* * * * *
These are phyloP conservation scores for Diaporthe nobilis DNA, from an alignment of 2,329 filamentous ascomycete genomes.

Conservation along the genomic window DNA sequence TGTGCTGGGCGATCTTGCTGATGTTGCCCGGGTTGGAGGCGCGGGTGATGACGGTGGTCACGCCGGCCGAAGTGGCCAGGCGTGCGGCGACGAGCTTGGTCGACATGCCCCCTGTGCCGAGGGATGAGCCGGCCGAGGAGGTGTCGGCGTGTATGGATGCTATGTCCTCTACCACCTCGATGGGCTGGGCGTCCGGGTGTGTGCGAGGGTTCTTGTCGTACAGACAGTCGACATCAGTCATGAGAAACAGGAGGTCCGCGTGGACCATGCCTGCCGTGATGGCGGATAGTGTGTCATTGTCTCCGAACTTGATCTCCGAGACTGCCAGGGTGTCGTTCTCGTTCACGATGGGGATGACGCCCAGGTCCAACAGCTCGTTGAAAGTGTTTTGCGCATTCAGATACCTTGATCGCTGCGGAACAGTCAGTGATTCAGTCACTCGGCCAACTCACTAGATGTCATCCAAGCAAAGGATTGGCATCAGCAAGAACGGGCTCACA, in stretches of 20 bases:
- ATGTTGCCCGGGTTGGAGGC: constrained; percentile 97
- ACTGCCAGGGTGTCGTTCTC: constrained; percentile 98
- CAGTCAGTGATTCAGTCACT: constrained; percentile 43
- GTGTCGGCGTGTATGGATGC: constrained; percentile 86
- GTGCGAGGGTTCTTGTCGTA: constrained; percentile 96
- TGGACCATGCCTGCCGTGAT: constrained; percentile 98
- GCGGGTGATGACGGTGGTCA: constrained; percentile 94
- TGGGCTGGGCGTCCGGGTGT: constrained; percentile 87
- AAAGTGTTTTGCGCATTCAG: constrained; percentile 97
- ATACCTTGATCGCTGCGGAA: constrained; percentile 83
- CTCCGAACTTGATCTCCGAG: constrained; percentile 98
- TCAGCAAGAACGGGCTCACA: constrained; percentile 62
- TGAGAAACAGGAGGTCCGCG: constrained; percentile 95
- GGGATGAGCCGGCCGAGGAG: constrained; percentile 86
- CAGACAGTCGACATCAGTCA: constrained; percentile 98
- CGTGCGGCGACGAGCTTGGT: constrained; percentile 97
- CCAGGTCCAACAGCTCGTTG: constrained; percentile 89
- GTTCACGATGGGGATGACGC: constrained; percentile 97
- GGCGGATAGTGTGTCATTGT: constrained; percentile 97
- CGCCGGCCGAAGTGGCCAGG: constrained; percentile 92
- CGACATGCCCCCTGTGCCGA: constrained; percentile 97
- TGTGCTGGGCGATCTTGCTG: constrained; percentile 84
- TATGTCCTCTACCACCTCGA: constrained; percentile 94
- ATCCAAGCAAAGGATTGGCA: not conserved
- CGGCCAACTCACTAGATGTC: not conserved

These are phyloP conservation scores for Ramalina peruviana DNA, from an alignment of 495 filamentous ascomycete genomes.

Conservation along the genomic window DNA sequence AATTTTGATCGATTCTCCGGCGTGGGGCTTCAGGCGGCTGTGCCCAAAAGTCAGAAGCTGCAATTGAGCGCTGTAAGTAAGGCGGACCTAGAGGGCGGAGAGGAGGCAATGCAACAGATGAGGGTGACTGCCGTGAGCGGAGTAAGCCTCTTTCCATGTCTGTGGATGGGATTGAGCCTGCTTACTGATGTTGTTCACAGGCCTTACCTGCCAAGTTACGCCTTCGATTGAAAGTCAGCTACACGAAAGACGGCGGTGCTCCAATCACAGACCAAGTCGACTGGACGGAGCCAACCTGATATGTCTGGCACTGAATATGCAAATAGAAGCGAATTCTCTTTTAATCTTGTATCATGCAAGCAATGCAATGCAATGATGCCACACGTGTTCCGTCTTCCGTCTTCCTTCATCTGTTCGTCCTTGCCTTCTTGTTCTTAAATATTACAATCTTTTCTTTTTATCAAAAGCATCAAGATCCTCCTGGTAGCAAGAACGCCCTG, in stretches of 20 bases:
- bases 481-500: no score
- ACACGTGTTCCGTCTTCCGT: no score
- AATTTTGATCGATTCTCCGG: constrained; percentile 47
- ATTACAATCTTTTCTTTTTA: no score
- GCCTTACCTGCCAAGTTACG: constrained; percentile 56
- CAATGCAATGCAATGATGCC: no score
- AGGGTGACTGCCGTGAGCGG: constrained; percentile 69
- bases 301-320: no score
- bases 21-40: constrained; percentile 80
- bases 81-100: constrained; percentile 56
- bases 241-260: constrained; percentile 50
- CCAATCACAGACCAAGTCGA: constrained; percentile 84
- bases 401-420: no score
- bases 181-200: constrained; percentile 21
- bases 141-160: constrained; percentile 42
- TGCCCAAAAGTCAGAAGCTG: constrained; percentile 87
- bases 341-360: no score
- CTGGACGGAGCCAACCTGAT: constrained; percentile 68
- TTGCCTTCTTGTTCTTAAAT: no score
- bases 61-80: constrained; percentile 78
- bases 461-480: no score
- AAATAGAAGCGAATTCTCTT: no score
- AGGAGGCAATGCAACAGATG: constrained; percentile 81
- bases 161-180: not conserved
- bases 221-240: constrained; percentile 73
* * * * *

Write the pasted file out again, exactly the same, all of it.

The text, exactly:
These are phyloP conservation scores for Diaporthe nobilis DNA, from an alignment of 2,329 filamentous ascomycete genomes.

Conservation along the genomic window DNA sequence TGTGCTGGGCGATCTTGCTGATGTTGCCCGGGTTGGAGGCGCGGGTGATGACGGTGGTCACGCCGGCCGAAGTGGCCAGGCGTGCGGCGACGAGCTTGGTCGACATGCCCCCTGTGCCGAGGGATGAGCCGGCCGAGGAGGTGTCGGCGTGTATGGATGCTATGTCCTCTACCACCTCGATGGGCTGGGCGTCCGGGTGTGTGCGAGGGTTCTTGTCGTACAGACAGTCGACATCAGTCATGAGAAACAGGAGGTCCGCGTGGACCATGCCTGCCGTGATGGCGGATAGTGTGTCATTGTCTCCGAACTTGATCTCCGAGACTGCCAGGGTGTCGTTCTCGTTCACGATGGGGATGACGCCCAGGTCCAACAGCTCGTTGAAAGTGTTTTGCGCATTCAGATACCTTGATCGCTGCGGAACAGTCAGTGATTCAGTCACTCGGCCAACTCACTAGATGTCATCCAAGCAAAGGATTGGCATCAGCAAGAACGGGCTCACA, in stretches of 20 bases:
- ATGTTGCCCGGGTTGGAGGC: constrained; percentile 97
- ACTGCCAGGGTGTCGTTCTC: constrained; percentile 98
- CAGTCAGTGATTCAGTCACT: constrained; percentile 43
- GTGTCGGCGTGTATGGATGC: constrained; percentile 86
- GTGCGAGGGTTCTTGTCGTA: constrained; percentile 96
- TGGACCATGCCTGCCGTGAT: constrained; percentile 98
- GCGGGTGATGACGGTGGTCA: constrained; percentile 94
- TGGGCTGGGCGTCCGGGTGT: constrained; percentile 87
- AAAGTGTTTTGCGCATTCAG: constrained; percentile 97
- ATACCTTGATCGCTGCGGAA: constrained; percentile 83
- CTCCGAACTTGATCTCCGAG: constrained; percentile 98
- TCAGCAAGAACGGGCTCACA: constrained; percentile 62
- TGAGAAACAGGAGGTCCGCG: constrained; percentile 95
- GGGATGAGCCGGCCGAGGAG: constrained; percentile 86
- CAGACAGTCGACATCAGTCA: constrained; percentile 98
- CGTGCGGCGACGAGCTTGGT: constrained; percentile 97
- CCAGGTCCAACAGCTCGTTG: constrained; percentile 89
- GTTCACGATGGGGATGACGC: constrained; percentile 97
- GGCGGATAGTGTGTCATTGT: constrained; percentile 97
- CGCCGGCCGAAGTGGCCAGG: constrained; percentile 92
- CGACATGCCCCCTGTGCCGA: constrained; percentile 97
- TGTGCTGGGCGATCTTGCTG: constrained; percentile 84
- TATGTCCTCTACCACCTCGA: constrained; percentile 94
- ATCCAAGCAAAGGATTGGCA: not conserved
- CGGCCAACTCACTAGATGTC: not conserved

These are phyloP conservation scores for Ramalina peruviana DNA, from an alignment of 495 filamentous ascomycete genomes.

Conservation along the genomic window DNA sequence AATTTTGATCGATTCTCCGGCGTGGGGCTTCAGGCGGCTGTGCCCAAAAGTCAGAAGCTGCAATTGAGCGCTGTAAGTAAGGCGGACCTAGAGGGCGGAGAGGAGGCAATGCAACAGATGAGGGTGACTGCCGTGAGCGGAGTAAGCCTCTTTCCATGTCTGTGGATGGGATTGAGCCTGCTTACTGATGTTGTTCACAGGCCTTACCTGCCAAGTTACGCCTTCGATTGAAAGTCAGCTACACGAAAGACGGCGGTGCTCCAATCACAGACCAAGTCGACTGGACGGAGCCAACCTGATATGTCTGGCACTGAATATGCAAATAGAAGCGAATTCTCTTTTAATCTTGTATCATGCAAGCAATGCAATGCAATGATGCCACACGTGTTCCGTCTTCCGTCTTCCTTCATCTGTTCGTCCTTGCCTTCTTGTTCTTAAATATTACAATCTTTTCTTTTTATCAAAAGCATCAAGATCCTCCTGGTAGCAAGAACGCCCTG, in stretches of 20 bases:
- bases 481-500: no score
- ACACGTGTTCCGTCTTCCGT: no score
- AATTTTGATCGATTCTCCGG: constrained; percentile 47
- ATTACAATCTTTTCTTTTTA: no score
- GCCTTACCTGCCAAGTTACG: constrained; percentile 56
- CAATGCAATGCAATGATGCC: no score
- AGGGTGACTGCCGTGAGCGG: constrained; percentile 69
- bases 301-320: no score
- bases 21-40: constrained; percentile 80
- bases 81-100: constrained; percentile 56
- bases 241-260: constrained; percentile 50
- CCAATCACAGACCAAGTCGA: constrained; percentile 84
- bases 401-420: no score
- bases 181-200: constrained; percentile 21
- bases 141-160: constrained; percentile 42
- TGCCCAAAAGTCAGAAGCTG: constrained; percentile 87
- bases 341-360: no score
- CTGGACGGAGCCAACCTGAT: constrained; percentile 68
- TTGCCTTCTTGTTCTTAAAT: no score
- bases 61-80: constrained; percentile 78
- bases 461-480: no score
- AAATAGAAGCGAATTCTCTT: no score
- AGGAGGCAATGCAACAGATG: constrained; percentile 81
- bases 161-180: not conserved
- bases 221-240: constrained; percentile 73